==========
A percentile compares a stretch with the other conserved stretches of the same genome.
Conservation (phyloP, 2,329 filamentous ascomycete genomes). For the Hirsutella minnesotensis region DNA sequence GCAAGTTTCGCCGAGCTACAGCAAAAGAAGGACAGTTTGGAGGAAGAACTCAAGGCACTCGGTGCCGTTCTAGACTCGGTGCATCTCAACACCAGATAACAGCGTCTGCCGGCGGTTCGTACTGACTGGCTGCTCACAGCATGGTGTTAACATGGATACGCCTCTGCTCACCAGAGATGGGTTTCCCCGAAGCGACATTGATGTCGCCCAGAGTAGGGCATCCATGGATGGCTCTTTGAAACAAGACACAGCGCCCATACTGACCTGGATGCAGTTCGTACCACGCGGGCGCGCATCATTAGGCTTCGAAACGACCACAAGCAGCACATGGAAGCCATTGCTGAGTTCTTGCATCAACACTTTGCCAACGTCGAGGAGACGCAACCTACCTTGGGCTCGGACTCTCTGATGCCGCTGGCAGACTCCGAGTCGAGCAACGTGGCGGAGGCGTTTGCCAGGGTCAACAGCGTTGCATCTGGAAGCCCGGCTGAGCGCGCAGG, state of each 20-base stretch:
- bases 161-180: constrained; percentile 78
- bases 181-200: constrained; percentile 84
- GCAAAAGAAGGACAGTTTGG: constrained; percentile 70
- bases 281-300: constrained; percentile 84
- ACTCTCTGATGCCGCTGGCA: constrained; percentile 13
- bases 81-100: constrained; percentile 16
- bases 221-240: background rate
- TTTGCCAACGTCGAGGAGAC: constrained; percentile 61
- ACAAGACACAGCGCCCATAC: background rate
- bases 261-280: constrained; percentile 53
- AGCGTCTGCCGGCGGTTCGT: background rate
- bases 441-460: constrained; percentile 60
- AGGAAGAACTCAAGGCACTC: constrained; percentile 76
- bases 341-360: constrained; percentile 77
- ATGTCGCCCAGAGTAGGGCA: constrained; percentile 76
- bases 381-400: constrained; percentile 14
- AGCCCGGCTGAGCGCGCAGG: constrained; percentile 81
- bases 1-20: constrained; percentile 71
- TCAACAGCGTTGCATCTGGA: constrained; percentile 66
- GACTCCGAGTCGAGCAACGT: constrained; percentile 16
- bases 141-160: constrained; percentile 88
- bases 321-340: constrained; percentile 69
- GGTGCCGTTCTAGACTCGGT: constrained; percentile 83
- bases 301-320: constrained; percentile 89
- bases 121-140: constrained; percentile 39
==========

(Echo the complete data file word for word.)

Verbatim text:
A percentile compares a stretch with the other conserved stretches of the same genome.
Conservation (phyloP, 2,329 filamentous ascomycete genomes). For the Hirsutella minnesotensis region DNA sequence GCAAGTTTCGCCGAGCTACAGCAAAAGAAGGACAGTTTGGAGGAAGAACTCAAGGCACTCGGTGCCGTTCTAGACTCGGTGCATCTCAACACCAGATAACAGCGTCTGCCGGCGGTTCGTACTGACTGGCTGCTCACAGCATGGTGTTAACATGGATACGCCTCTGCTCACCAGAGATGGGTTTCCCCGAAGCGACATTGATGTCGCCCAGAGTAGGGCATCCATGGATGGCTCTTTGAAACAAGACACAGCGCCCATACTGACCTGGATGCAGTTCGTACCACGCGGGCGCGCATCATTAGGCTTCGAAACGACCACAAGCAGCACATGGAAGCCATTGCTGAGTTCTTGCATCAACACTTTGCCAACGTCGAGGAGACGCAACCTACCTTGGGCTCGGACTCTCTGATGCCGCTGGCAGACTCCGAGTCGAGCAACGTGGCGGAGGCGTTTGCCAGGGTCAACAGCGTTGCATCTGGAAGCCCGGCTGAGCGCGCAGG, state of each 20-base stretch:
- bases 161-180: constrained; percentile 78
- bases 181-200: constrained; percentile 84
- GCAAAAGAAGGACAGTTTGG: constrained; percentile 70
- bases 281-300: constrained; percentile 84
- ACTCTCTGATGCCGCTGGCA: constrained; percentile 13
- bases 81-100: constrained; percentile 16
- bases 221-240: background rate
- TTTGCCAACGTCGAGGAGAC: constrained; percentile 61
- ACAAGACACAGCGCCCATAC: background rate
- bases 261-280: constrained; percentile 53
- AGCGTCTGCCGGCGGTTCGT: background rate
- bases 441-460: constrained; percentile 60
- AGGAAGAACTCAAGGCACTC: constrained; percentile 76
- bases 341-360: constrained; percentile 77
- ATGTCGCCCAGAGTAGGGCA: constrained; percentile 76
- bases 381-400: constrained; percentile 14
- AGCCCGGCTGAGCGCGCAGG: constrained; percentile 81
- bases 1-20: constrained; percentile 71
- TCAACAGCGTTGCATCTGGA: constrained; percentile 66
- GACTCCGAGTCGAGCAACGT: constrained; percentile 16
- bases 141-160: constrained; percentile 88
- bases 321-340: constrained; percentile 69
- GGTGCCGTTCTAGACTCGGT: constrained; percentile 83
- bases 301-320: constrained; percentile 89
- bases 121-140: constrained; percentile 39